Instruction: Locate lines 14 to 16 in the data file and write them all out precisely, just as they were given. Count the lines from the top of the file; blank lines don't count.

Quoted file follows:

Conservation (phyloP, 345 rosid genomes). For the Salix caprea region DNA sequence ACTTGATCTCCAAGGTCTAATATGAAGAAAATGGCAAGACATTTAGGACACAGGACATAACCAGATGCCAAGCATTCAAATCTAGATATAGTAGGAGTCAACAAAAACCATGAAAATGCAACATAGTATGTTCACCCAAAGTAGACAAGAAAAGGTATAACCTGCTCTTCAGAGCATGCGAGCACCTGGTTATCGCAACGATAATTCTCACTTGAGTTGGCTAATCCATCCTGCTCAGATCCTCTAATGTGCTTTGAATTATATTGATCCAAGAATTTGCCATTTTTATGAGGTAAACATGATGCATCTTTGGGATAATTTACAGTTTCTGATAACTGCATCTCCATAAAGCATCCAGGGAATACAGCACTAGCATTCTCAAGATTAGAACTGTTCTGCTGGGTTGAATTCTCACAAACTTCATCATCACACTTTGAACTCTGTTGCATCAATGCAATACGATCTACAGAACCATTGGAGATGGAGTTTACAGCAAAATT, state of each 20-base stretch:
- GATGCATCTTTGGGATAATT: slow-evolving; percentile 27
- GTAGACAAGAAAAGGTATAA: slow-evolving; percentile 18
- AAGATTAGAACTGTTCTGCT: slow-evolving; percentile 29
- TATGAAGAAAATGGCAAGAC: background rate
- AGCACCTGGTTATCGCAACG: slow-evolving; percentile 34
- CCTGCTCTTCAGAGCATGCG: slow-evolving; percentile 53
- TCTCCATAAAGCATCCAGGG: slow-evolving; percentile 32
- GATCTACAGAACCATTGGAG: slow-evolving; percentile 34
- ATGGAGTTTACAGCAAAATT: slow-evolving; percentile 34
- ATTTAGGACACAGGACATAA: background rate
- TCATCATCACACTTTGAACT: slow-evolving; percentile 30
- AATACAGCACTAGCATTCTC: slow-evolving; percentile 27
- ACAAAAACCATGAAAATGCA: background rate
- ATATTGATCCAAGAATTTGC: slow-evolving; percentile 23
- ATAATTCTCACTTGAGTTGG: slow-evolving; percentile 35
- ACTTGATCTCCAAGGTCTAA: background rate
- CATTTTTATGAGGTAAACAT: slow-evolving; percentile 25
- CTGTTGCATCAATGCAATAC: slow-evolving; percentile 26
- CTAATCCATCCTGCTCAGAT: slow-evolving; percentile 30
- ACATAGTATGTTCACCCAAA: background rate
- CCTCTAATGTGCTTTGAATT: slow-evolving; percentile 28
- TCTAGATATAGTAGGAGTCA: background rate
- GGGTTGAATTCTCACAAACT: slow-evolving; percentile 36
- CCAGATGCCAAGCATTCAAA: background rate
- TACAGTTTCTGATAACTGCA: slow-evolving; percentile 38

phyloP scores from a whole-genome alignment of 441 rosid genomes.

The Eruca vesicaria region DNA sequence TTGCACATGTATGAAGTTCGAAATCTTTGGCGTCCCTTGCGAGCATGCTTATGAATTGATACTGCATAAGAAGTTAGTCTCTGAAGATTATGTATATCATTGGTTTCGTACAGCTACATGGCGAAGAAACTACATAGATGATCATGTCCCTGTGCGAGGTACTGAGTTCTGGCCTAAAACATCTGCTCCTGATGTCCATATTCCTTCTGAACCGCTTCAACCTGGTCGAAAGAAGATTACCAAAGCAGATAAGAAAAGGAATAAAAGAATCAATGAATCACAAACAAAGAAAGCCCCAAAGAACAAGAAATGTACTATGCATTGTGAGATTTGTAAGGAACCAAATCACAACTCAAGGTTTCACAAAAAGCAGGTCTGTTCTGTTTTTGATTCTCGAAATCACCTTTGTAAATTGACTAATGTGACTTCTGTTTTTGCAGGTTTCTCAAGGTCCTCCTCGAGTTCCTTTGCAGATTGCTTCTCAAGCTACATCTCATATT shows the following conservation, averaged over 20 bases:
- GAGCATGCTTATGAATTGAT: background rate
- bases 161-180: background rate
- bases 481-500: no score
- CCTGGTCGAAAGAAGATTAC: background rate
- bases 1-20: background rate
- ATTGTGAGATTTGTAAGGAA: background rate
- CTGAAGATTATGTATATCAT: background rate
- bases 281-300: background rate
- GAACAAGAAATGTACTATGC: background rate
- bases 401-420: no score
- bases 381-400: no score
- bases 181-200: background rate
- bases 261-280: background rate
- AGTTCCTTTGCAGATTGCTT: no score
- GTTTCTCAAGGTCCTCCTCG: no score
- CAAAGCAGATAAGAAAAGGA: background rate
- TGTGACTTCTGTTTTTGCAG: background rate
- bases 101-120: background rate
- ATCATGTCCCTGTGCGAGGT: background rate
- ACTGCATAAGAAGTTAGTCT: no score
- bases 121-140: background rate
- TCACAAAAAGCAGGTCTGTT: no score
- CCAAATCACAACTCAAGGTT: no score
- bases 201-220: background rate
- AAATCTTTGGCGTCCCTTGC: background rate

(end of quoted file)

- ACAAAAACCATGAAAATGCA: background rate
- ATATTGATCCAAGAATTTGC: slow-evolving; percentile 23
- ATAATTCTCACTTGAGTTGG: slow-evolving; percentile 35